- Hit behind them. A lot of counterpunchers cover the court well by running to the open court. Hitting balls behind them can effectively wrong-foot them and either draw a ball that you can attack and come into the net behind or if you're really lucky, an error.
- Getting lobbed to death? Embrace your overhead. The lob is a high-percentage shot—especially for the counterpuncher. Do not get into a long lob-counter lob fest with them. Hit an overhead, drive the lob, or, better yet, hit an overhead from the baseline off of those deep lobs.
- Move them forward and backward. Counterpunchers are excellent movers from side to side, but oftentimes they are not good movers from forward to back. Hit drop shots and short cross-court angles to move them forward, then follow it up with a deep lob or deep, penetrating groundstroke to move them back again. It's effective at drawing short balls for you to attack or even errors.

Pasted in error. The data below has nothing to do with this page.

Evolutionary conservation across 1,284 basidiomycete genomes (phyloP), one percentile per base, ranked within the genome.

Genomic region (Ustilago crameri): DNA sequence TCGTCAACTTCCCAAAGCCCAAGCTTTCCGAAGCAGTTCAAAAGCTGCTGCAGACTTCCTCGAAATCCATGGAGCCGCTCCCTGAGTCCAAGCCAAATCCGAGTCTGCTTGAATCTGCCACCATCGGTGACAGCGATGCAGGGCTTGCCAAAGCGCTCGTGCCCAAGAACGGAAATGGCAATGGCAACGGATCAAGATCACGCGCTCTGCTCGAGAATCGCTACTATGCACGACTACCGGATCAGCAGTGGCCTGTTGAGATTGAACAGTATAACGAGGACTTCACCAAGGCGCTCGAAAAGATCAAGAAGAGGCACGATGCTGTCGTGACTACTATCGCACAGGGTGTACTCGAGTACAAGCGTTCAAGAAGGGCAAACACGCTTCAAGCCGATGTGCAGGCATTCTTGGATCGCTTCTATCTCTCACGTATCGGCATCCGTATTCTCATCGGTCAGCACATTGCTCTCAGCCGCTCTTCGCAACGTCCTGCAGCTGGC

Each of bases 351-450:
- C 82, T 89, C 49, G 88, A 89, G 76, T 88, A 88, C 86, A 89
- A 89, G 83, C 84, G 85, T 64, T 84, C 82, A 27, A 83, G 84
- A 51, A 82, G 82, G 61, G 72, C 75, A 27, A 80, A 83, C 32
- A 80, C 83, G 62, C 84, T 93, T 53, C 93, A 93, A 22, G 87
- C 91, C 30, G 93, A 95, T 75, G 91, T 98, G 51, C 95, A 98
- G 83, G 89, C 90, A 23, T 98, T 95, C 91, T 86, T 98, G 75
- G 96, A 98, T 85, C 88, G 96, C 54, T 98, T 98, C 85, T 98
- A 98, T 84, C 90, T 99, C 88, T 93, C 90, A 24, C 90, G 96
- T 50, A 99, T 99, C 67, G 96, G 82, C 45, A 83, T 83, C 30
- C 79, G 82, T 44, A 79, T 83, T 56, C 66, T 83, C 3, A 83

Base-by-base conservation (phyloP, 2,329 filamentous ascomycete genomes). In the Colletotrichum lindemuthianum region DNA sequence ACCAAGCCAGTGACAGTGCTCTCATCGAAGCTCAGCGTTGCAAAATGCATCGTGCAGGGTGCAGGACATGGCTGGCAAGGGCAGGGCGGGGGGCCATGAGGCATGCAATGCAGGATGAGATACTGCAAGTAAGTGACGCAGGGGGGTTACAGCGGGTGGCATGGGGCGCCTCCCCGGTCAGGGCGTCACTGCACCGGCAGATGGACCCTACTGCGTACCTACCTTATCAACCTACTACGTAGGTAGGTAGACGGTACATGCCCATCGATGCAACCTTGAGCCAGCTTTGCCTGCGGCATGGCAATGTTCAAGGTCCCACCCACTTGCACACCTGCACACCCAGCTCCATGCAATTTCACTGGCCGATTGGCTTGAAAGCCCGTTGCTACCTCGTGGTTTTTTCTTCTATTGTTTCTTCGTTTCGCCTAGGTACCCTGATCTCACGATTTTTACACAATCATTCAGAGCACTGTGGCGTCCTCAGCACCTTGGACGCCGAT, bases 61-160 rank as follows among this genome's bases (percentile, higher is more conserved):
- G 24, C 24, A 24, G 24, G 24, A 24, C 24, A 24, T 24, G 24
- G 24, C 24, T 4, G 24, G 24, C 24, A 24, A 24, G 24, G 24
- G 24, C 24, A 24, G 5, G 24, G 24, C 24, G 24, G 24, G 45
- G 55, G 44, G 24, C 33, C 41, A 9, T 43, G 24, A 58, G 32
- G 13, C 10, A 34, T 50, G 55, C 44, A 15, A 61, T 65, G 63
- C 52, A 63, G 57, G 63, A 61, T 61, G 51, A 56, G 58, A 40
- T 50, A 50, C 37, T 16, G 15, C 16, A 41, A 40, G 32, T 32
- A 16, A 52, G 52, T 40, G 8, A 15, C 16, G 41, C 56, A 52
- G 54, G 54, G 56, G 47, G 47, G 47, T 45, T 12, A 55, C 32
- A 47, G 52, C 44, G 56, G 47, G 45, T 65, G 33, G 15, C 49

Example: Beating the Counterpuncher
Notice in the highlights below from the 2011 WTA Championships how Petra Kvitova aggressively moves Carline Wozniacki around the court and attacks the net. This match was a superb example of how to play to beat the counterpuncher.
Style 4: The All-Court Player
The all-court player, as the name implies, is the player that is comfortable using a lot of different shots. The all-courter adapts and uses shots that are best matched to exploit their opponent's weaknesses. Against the counterpuncher, they are aggressive attackers of the net. Against the serve and volleyer, they are consistent baseliners. This player uses incredible variety in a very offensive way. As such, they are often a jack-of-all-trades that can hit every shot in the book—consistent groundies, sound volleys, beautiful drop-shots, and dependable lobs. However, because they have learned to hit such a wide array of shots, they often times do not have a huge weapon in one of them. When they do, it is also oftentimes the first shot that can break down under pressure.